Dubsism

What your view of sports and life would be if you had too many concussions

The Deep Six: Ways To Minimize “Dead Time” In College Football

After the first of the Twelve Greatest Saturdays of the Year, there’s been a consensus opinion that football games are too goddamn long.  To be fair, I get my hackles up at that suggestion when it comes to baseball, but there’s really no denying college football has a problem.

That tweet was about Thursday night’s plod-fest between Ohio State and Indiana.  The second half was even tougher to watch because once again, not only was there too much dead time, but the world came back into order as the competitive nature of the opening half was replaced with the expected Ohio State seal-clubbing of the Hoosiers.

The die was cast for me on Saturday during the Penn State-Akron game.  A first-quarter fumble by the Zips led to an almost 4-minute video review.  Think about that.  In an attempt to meet the ridiculous standard of “indisputable video evidence,” we wasted almost four minutes looking at a writhing flesh-pile in which even the fleetingest glimpse of the ball was not even remotely possible.

Then in the Florida-Michigan game, it only took nineteen seconds before we had the refs watching video for one of those silly “targeting” reviews.

But the time we waste on these reviews is just one thing which needs to be addressed.  One of the easy targets in this topic is the length of halftime and the breaks between quarters.  Granted, those do need to be part of the discussion as there’s no debating they are in the equation.  But I also think that’s the “low-hanging fruit” in all of this.  That’s why it’s time for yet another Dubsism look into a situation to give you a view you won’t get anywhere else.

That being said, here’s six ways to tighten up football games.

1) Start games on-time

Some networks are worse for this than others, but they all do it. If you list the kick-off time as 8 p.m., I expect to see a a game underway no later than 8:02.  But that usually isn’t the case.  Some broadcast outlets will put you through 15 to 20 minutes of time-wastery before toe ever meets leather. I’m not tuning in at 8 to see four jag-offs behind a desk or to see a sideline reporter bothering a head coach who can barely hide his disdain for sideline reporters. I’m tuning in to see football, and that’s really all I want. Everything else is just wasted time.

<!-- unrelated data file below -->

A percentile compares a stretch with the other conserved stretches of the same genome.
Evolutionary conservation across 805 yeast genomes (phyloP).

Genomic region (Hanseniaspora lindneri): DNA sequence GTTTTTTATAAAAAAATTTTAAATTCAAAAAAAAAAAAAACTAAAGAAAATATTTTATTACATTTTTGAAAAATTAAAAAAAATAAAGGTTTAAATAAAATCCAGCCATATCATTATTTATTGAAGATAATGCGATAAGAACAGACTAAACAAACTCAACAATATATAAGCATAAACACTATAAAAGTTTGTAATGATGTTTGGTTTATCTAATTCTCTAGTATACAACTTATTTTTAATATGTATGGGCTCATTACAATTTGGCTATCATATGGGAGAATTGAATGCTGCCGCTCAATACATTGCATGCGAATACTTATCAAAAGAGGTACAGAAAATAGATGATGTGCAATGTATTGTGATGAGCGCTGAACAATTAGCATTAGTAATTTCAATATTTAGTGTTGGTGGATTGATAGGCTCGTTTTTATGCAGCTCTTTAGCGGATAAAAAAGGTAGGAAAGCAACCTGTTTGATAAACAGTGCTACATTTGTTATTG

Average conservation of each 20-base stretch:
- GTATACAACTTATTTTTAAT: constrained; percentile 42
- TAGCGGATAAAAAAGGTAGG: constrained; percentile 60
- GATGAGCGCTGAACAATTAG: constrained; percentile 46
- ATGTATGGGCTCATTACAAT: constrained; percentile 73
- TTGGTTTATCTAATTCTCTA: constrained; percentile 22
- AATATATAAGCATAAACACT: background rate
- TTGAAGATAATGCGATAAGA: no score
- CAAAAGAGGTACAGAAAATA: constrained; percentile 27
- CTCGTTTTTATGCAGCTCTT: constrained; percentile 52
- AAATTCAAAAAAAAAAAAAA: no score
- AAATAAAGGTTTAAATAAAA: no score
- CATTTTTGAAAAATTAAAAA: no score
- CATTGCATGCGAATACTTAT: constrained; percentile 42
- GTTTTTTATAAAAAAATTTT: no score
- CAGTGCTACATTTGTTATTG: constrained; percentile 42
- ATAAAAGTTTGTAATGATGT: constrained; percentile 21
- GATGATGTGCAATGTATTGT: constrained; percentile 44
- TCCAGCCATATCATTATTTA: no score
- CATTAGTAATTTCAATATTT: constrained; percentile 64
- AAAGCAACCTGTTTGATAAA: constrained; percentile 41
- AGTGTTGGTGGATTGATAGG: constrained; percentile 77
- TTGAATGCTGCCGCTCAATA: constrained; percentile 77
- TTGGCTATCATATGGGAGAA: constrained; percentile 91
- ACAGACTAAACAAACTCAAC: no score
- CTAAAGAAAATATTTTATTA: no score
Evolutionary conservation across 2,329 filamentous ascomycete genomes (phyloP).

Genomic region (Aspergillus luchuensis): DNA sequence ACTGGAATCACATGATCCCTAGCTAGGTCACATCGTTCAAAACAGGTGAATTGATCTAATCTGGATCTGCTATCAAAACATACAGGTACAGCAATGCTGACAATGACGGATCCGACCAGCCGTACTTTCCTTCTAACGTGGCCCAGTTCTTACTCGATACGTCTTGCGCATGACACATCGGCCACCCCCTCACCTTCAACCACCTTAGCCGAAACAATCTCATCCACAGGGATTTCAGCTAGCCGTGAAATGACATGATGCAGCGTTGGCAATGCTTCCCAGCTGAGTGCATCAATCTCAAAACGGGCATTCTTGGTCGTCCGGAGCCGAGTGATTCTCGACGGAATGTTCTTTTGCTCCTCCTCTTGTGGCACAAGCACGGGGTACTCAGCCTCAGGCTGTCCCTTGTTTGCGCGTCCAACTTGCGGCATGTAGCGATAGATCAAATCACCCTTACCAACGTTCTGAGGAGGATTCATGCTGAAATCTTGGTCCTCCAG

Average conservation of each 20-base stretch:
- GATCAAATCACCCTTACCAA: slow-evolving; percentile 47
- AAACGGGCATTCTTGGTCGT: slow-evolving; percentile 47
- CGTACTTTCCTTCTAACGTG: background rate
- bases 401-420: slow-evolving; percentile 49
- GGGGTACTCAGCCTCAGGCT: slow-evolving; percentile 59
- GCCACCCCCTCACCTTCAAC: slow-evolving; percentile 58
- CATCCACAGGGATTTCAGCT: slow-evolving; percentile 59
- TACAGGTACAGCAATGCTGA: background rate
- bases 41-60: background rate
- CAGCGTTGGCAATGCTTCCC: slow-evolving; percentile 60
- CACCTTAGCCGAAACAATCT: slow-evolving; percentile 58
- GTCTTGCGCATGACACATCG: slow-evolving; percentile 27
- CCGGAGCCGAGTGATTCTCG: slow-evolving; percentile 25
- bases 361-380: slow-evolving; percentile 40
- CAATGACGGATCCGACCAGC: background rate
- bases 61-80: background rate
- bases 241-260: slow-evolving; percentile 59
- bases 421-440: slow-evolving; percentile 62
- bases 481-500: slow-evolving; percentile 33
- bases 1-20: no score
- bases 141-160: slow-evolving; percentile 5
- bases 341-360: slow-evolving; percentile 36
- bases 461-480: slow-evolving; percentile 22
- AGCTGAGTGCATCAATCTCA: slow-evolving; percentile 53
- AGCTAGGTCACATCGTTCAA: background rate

2) Eliminate TV time-outs

This is the first of several points which is going to point the dirty finger at the real culprit in terms of game-length.  The reason why everybody who wants shorter football games has their sights set on halftime and quarter breaks is because you don’t have to take time away from paid advertisements to make those changes.  If halftimes were shortened, don’t think for a minute the networks aren’t going to sell less ad time; they will cut time from the aforementioned blow-dries behind a desk.

The bottom line is if you want shorter football games, you’ll need to eat into the time made available for commercials.  I know there’s no way on God’s green earth broadcasters are going to do anything which threatens ad revenue.  But time allowed for ads and potential for revenue generation are not one in the same if you’re capable of “thinking outside the box.” More on that later.

3) Cut the amount of time in between changes of possession

Don’t tell me you haven’t noticed the “score-three minute commercial block-kickoff-three more minutes of commercials” formula. We’re having a discussion about lopping five minutes off halftime, but making this change saves you more time off just one score…just one. Again, I get this is all about TV time for ads, but I’m getting to that…

4) Less commercials

This is really the “roll-up” for the last two points. You can show less commercials and still keep the revenue right where it is.  All you have to do is charge more for the time.  I’m not sure where the reasoning came from that says there’s efficacy in showing me the exact same beer commercial 85 times in one game, but it’s dead fucking wrong.  “The Most Interesting Man In the World” is totally mis-named; he’s really “The Most Annoying Motherfucker On The Planet.”  Those commercials piss me off so much the I specifically won’t buy their product just because of those spots.  The point is if you show me a commercial more than twice in one game, you’re not advertising, you’re harassing.

Not to mention, just go look at what NBC Sports does with it’s coverage of the English Premier League.  They are swimming in money from their ad revenue during those matches despite the fact that the way soccer manages it’s clock is probably the most-unfriendly format possible for the current television advertising configuration where the 30-second spot is the bread and butter.  But maybe…just maybe… its time to re-think that.  If they can find a way to put a crawl at the bottom of my screen so that I’m never not completely up-to-date on women’s golf scores, they can find new ways to sell me shitty beer.

5) Get rid of instant replay